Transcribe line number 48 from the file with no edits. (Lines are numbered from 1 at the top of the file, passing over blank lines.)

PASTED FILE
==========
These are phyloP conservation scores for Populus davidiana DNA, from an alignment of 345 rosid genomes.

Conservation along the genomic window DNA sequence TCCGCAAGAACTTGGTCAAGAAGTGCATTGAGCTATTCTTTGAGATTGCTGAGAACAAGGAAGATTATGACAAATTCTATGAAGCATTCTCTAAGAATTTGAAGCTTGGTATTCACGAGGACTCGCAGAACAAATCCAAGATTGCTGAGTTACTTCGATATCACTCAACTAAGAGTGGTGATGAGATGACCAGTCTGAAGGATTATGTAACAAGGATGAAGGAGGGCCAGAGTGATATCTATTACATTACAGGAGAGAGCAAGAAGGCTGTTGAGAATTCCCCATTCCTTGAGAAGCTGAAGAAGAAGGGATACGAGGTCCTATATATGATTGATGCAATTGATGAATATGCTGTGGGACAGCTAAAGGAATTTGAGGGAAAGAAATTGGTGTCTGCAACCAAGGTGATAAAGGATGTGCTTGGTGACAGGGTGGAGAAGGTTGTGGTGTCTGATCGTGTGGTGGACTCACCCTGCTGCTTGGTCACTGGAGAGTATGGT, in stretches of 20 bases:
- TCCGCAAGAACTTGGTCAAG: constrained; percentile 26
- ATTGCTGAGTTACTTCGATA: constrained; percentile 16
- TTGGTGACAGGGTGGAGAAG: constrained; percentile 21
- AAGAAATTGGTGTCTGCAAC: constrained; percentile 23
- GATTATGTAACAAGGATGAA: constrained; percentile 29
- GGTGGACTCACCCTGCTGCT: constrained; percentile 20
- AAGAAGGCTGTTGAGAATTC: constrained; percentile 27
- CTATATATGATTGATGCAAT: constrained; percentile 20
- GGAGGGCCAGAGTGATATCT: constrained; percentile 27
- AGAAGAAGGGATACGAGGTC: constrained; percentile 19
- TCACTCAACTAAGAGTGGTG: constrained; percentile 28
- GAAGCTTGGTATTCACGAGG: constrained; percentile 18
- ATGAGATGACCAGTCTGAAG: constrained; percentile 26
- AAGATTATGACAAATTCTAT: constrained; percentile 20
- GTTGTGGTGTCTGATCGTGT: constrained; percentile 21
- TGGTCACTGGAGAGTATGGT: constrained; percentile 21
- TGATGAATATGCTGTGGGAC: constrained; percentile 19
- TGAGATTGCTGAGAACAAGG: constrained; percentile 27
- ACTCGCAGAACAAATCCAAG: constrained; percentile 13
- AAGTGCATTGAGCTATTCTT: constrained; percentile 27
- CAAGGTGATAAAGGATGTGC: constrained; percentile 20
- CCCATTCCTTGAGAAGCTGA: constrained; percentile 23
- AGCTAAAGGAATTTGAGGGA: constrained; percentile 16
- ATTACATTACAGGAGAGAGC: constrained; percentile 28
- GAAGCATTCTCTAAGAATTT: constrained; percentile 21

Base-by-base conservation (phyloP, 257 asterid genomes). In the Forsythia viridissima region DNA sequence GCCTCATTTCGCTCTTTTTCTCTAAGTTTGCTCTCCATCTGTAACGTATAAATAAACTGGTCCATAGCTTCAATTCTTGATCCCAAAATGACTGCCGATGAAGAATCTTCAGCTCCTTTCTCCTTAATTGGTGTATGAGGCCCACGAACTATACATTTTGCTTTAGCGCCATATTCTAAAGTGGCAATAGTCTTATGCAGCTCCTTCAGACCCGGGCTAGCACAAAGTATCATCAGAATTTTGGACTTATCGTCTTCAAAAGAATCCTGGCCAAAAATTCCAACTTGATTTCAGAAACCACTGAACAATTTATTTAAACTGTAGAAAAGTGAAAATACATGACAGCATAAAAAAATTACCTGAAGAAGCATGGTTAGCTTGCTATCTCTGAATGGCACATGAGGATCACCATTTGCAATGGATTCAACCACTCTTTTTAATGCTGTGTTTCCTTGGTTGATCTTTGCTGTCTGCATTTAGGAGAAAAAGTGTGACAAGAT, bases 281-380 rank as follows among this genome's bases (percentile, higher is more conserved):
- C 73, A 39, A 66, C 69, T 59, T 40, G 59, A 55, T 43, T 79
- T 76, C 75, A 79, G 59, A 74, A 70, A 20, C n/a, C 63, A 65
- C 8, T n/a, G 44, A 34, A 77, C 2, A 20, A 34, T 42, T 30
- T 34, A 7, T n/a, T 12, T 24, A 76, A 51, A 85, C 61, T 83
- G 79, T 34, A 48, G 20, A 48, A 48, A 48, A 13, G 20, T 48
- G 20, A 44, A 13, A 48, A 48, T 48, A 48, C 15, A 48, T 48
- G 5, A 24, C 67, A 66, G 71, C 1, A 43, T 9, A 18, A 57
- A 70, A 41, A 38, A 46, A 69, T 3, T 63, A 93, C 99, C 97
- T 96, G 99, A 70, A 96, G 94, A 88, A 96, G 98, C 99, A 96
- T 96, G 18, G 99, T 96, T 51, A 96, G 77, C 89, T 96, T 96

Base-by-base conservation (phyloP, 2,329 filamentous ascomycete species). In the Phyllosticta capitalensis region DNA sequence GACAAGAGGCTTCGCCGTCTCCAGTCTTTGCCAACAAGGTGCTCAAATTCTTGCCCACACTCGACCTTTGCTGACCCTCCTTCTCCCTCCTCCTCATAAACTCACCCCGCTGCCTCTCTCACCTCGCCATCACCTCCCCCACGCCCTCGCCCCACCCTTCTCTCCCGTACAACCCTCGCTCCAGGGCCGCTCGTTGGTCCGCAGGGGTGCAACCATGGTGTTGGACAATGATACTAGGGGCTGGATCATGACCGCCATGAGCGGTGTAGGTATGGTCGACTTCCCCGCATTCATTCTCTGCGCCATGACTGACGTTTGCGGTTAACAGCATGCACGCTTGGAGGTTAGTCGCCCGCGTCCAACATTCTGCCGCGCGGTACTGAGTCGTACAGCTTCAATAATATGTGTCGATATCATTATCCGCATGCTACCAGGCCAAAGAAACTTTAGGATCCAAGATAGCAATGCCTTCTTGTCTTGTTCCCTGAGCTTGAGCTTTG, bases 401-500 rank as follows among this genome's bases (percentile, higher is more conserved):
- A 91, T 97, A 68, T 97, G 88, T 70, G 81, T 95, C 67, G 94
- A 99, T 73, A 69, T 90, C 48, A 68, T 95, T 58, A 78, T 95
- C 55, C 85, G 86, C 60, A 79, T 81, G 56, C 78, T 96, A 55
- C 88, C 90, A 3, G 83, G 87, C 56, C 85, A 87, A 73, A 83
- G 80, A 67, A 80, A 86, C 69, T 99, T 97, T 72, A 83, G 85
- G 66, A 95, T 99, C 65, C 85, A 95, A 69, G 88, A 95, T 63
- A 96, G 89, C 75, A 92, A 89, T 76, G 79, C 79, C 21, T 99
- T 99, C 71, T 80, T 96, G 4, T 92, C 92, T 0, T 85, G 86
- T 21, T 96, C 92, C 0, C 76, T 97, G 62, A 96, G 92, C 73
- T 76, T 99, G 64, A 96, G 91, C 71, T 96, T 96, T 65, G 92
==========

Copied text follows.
- T 21, T 96, C 92, C 0, C 76, T 97, G 62, A 96, G 92, C 73